How to begin to write about The Monster in the Hall (by David Greig) at City Theatre? I could start with a short summary of the plot:  it shows a chaotic day in the life of sixteen year-old Duck Macatarsney as she barely manages to care for her father, Duke, who has advanced multiple sclerosis.  But that would make it sound like a depressing play, which it’s not.  I could tell you that it made me laugh and cry, and that it has a number of boffo music and dance numbers.  But that would make it sound like a sentimental Disney musical comedy, which it’s not.  I could tell you that it’s a postmodern pastiche of theatrical styles, stealing, at various moments, the aesthetics of farce, video games, Oprah-style tv talk show, hip hop, adventure film chase scenes, and more.  But that would make it sound like some kind of distancing intellectual exercisewhich it’s not (and would make me sound like a pompous academic, which I sort of am).

Maybe I should start by telling you what the “monster” in the hall is, because like everything else in the world of the play, it’s both a metaphor that stands for bigger things and a deflation of that metaphor into a very real, mundane object.  The monster is a Ducati Monster motorcycle, and it’s in the hall of their apartment because Duke has been repairing it for the last 13 years, ever since the rainy night Duck’s mother died when she crashed the Monster into a tree.  Duck repeatedly crashes into this monster, too, both literally (she stubs her foot against it) and figuratively (as a symbol of the almost irreparable wreck their lives have become).  But none of this is too heavy-handed, and in fact we’re meant to “get it” and move on:  indeed, much of the fun of Greig’s writing lies in its ironic reworking of tropes and memes, as the characters are simultaneously deep in the chaos of their lives and also capturing its absurdity from a winking and knowing distance.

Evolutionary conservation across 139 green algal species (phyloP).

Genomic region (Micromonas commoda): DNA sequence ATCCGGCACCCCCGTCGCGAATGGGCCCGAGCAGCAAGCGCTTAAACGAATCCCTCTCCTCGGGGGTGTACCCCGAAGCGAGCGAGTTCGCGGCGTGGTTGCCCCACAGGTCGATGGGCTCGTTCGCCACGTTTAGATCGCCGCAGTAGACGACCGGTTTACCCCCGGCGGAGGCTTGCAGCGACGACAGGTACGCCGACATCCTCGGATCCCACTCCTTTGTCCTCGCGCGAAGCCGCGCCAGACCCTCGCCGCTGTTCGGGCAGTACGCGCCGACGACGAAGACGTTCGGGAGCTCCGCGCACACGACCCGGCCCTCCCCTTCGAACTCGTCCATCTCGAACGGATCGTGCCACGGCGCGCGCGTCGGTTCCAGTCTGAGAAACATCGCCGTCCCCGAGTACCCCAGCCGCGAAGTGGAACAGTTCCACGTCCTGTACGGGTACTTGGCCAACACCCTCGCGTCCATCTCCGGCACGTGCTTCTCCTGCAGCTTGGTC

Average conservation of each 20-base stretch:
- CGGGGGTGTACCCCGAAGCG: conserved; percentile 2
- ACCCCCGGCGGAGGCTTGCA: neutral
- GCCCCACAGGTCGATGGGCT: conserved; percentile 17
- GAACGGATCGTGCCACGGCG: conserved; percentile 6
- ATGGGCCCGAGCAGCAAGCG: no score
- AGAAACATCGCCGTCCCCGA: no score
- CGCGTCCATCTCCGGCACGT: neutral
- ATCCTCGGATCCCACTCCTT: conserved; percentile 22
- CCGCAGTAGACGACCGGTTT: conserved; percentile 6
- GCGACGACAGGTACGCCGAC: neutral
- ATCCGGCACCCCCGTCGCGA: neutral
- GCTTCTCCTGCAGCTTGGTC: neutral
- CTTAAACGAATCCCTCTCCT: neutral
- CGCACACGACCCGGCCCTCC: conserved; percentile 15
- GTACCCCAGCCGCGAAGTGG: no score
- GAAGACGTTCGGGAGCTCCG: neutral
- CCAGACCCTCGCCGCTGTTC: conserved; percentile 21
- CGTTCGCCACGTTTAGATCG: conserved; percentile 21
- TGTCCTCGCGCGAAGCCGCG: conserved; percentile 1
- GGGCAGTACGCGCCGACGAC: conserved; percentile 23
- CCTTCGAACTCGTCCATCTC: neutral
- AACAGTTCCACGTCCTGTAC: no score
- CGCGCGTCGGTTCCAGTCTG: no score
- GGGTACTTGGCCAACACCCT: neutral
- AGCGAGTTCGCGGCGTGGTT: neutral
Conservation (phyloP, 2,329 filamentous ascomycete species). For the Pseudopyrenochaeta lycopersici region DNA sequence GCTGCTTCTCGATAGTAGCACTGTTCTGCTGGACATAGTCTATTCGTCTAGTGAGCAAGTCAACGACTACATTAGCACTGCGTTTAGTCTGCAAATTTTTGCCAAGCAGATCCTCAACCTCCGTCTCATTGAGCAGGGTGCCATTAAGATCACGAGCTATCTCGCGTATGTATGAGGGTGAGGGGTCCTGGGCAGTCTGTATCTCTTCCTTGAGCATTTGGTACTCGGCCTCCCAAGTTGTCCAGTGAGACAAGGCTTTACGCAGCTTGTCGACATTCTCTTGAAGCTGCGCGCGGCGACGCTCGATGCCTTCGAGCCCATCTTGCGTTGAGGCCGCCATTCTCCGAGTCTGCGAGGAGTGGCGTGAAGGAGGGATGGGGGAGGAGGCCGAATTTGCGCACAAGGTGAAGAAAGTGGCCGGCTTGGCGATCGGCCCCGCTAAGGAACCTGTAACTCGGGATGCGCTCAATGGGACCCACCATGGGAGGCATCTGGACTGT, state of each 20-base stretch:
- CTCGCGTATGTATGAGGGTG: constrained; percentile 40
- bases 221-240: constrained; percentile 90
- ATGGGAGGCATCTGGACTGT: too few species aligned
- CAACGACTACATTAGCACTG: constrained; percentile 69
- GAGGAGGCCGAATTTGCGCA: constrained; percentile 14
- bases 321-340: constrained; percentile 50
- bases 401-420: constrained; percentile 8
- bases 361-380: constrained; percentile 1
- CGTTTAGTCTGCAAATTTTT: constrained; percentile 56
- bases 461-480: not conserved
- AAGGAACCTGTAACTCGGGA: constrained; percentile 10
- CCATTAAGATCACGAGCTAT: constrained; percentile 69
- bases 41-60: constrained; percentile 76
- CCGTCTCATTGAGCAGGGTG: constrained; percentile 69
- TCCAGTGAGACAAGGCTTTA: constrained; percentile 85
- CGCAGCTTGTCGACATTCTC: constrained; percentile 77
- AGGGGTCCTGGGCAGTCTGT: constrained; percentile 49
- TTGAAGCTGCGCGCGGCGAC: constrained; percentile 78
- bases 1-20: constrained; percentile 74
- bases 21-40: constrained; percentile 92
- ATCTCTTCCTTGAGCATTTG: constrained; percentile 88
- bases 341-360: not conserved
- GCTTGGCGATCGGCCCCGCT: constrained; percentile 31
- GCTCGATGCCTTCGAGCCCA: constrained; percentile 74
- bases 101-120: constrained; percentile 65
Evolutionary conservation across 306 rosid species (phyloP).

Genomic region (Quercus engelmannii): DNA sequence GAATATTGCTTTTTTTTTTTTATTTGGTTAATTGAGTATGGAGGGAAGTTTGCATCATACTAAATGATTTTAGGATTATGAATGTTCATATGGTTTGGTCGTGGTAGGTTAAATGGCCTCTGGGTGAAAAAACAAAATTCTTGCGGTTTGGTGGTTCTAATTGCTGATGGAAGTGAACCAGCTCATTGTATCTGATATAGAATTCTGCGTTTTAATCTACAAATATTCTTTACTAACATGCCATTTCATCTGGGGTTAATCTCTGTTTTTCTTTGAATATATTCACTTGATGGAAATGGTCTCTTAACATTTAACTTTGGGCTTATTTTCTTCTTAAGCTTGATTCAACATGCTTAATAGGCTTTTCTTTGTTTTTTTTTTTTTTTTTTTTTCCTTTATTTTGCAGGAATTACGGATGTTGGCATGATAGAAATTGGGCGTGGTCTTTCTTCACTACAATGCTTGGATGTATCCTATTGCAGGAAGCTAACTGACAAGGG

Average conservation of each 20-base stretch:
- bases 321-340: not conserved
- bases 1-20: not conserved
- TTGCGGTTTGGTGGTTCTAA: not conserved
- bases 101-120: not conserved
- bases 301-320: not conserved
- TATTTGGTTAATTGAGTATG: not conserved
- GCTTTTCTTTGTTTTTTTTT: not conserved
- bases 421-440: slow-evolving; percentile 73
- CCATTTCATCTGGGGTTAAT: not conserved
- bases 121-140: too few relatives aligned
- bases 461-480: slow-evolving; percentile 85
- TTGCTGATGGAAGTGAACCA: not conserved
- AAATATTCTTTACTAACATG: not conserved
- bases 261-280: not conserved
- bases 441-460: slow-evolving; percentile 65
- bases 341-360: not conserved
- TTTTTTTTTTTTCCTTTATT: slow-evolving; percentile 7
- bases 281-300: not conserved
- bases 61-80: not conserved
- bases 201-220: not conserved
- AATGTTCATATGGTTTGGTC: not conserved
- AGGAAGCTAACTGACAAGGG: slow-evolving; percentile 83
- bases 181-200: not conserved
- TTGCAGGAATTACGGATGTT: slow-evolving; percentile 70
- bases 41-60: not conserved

The play is, at essence, about coping, and about the mechanisms people deploy to cope with the lousy hand life can deal out sometimes.  Duck copes by fantasizing — she is writing a novel, and a not very good one at that, an autobiography disguised as fairytale that, like the play itself, is a mashup (think “Beauty and the Beast” as written by JK Rowling and Twilight’s Stephenie Meyer).  Duke copes with his illness and isolation through online gaming, where he can imaginatively regain ability and mastery over his failing body by inhabiting a hyper-able avatar.  But neither of these strategies allows them to avoid tripping the daily landmines that Duck’s “fairy badmother of catastrophe” keeps lobbing at their feet, and while the leaflets that the visiting social worker leaves behind probably won’t solve everything either, the play reminds us how fragile our own webs of dependency are, and how difficult it is to admit that our coping mechanisms aren’t succeeding.